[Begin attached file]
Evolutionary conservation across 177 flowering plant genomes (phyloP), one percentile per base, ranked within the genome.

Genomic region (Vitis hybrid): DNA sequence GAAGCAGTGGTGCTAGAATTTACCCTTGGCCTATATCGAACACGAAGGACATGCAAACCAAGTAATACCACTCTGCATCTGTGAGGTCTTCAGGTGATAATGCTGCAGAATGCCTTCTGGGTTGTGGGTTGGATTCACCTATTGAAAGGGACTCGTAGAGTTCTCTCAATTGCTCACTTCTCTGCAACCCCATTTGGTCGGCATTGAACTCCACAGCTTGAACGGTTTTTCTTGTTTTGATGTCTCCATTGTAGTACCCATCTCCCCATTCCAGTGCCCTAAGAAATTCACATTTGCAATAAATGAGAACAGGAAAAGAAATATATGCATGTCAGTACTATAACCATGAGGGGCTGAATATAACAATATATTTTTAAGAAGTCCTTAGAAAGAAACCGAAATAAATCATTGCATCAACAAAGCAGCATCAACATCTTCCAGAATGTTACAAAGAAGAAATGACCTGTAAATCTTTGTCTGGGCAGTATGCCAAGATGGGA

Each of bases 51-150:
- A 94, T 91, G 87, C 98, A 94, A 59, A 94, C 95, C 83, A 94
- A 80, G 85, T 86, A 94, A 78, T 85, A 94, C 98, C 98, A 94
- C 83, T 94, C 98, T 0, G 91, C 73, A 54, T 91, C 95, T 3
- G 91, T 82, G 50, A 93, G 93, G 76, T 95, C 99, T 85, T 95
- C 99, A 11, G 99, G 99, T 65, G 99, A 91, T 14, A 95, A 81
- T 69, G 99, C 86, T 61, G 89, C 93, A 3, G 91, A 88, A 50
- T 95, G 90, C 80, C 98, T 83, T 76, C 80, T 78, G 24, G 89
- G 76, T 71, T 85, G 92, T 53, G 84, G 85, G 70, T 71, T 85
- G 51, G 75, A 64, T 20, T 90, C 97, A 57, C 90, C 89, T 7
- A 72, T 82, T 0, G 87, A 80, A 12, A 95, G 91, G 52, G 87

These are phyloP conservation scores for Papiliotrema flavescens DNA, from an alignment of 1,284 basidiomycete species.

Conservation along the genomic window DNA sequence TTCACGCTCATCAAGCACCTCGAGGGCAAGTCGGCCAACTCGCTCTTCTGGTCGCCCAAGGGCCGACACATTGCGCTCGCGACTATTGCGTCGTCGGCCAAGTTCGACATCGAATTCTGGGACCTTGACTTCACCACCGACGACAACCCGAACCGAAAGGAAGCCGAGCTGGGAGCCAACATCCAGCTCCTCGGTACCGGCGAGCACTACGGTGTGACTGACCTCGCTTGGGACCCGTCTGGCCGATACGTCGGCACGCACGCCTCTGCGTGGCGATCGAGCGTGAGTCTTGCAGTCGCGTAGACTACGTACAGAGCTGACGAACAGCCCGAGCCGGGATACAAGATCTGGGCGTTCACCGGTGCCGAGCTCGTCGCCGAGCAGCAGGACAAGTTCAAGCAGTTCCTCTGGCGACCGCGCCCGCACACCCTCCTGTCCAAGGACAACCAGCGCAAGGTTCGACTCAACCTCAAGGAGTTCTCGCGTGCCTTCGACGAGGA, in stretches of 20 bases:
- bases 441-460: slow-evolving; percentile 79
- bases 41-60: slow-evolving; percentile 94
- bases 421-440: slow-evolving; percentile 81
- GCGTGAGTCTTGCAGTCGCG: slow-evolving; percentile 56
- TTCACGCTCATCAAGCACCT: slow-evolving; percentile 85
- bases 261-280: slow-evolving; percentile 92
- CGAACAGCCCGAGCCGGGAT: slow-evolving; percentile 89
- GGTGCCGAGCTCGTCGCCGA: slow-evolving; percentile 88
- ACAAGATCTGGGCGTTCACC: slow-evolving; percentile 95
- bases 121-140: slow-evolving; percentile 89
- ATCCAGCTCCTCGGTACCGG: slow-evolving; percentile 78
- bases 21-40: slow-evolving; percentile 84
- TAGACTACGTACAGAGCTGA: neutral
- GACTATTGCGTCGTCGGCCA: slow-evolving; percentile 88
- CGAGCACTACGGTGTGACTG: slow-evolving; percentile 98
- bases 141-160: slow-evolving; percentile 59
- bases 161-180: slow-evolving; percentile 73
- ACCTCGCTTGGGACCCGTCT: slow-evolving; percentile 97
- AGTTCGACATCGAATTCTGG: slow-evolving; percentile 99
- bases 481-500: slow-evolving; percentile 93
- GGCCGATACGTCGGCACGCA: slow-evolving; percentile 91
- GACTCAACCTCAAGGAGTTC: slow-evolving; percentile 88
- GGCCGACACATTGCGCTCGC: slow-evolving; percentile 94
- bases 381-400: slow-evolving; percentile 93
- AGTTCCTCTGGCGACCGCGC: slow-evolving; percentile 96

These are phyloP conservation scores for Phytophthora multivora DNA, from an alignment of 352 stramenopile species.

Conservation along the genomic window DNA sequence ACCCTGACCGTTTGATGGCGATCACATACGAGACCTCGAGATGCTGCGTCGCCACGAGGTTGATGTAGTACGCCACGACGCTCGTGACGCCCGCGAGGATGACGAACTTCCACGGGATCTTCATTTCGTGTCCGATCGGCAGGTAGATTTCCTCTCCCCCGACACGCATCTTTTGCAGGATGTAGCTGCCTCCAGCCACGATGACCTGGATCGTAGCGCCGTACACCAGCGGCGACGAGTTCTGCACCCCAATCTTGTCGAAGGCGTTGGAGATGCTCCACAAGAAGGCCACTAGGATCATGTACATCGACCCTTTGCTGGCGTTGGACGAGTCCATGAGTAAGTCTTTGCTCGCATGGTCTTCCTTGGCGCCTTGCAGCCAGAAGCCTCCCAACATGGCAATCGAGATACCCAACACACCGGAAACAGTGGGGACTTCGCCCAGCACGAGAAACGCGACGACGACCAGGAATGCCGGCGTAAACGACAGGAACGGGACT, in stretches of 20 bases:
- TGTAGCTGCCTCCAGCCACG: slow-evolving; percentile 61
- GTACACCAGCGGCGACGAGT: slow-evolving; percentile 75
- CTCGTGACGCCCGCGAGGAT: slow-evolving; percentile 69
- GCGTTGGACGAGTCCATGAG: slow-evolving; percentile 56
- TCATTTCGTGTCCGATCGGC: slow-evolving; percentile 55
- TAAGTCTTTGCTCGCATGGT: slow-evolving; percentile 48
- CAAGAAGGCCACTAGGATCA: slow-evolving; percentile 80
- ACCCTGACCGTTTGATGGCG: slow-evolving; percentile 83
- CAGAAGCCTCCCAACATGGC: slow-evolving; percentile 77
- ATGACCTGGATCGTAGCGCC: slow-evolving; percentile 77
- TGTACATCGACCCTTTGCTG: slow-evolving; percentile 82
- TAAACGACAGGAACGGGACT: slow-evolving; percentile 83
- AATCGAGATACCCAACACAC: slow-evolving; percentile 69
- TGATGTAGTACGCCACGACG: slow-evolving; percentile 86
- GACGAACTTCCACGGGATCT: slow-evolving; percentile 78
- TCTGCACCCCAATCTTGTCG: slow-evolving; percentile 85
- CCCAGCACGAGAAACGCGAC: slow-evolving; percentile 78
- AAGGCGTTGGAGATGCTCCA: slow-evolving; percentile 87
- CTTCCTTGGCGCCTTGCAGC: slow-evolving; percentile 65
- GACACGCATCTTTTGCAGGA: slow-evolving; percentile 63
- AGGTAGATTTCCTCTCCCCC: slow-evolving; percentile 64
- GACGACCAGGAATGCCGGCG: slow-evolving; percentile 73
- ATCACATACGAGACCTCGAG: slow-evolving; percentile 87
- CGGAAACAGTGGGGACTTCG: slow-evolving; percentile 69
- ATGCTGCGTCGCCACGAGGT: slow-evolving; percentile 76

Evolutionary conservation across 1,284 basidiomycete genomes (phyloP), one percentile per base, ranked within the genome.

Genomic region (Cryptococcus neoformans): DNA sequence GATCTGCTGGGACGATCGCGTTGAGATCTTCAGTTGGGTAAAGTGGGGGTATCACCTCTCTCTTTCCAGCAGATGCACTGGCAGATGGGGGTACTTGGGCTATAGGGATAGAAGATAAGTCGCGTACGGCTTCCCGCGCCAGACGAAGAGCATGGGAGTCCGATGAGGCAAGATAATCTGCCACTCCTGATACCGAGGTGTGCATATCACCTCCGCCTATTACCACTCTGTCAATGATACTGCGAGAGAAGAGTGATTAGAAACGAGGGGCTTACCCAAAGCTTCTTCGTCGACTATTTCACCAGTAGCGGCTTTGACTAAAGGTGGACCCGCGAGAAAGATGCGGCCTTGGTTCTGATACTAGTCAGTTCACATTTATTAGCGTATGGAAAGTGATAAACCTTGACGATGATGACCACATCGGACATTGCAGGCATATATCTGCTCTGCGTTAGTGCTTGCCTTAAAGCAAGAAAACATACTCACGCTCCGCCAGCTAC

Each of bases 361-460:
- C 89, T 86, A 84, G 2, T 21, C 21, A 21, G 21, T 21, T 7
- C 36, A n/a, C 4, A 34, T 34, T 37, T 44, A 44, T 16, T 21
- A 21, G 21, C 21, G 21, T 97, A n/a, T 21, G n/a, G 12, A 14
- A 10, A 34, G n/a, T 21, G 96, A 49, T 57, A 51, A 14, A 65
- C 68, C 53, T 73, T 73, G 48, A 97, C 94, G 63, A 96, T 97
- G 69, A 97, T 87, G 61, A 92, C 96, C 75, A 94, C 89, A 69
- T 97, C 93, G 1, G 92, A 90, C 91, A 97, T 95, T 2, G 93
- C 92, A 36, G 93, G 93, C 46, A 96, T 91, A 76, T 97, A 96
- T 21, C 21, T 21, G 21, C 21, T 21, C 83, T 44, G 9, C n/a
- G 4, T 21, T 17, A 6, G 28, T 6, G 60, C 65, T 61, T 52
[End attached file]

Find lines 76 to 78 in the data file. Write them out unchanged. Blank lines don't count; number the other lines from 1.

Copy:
- G 69, A 97, T 87, G 61, A 92, C 96, C 75, A 94, C 89, A 69
- T 97, C 93, G 1, G 92, A 90, C 91, A 97, T 95, T 2, G 93
- C 92, A 36, G 93, G 93, C 46, A 96, T 91, A 76, T 97, A 96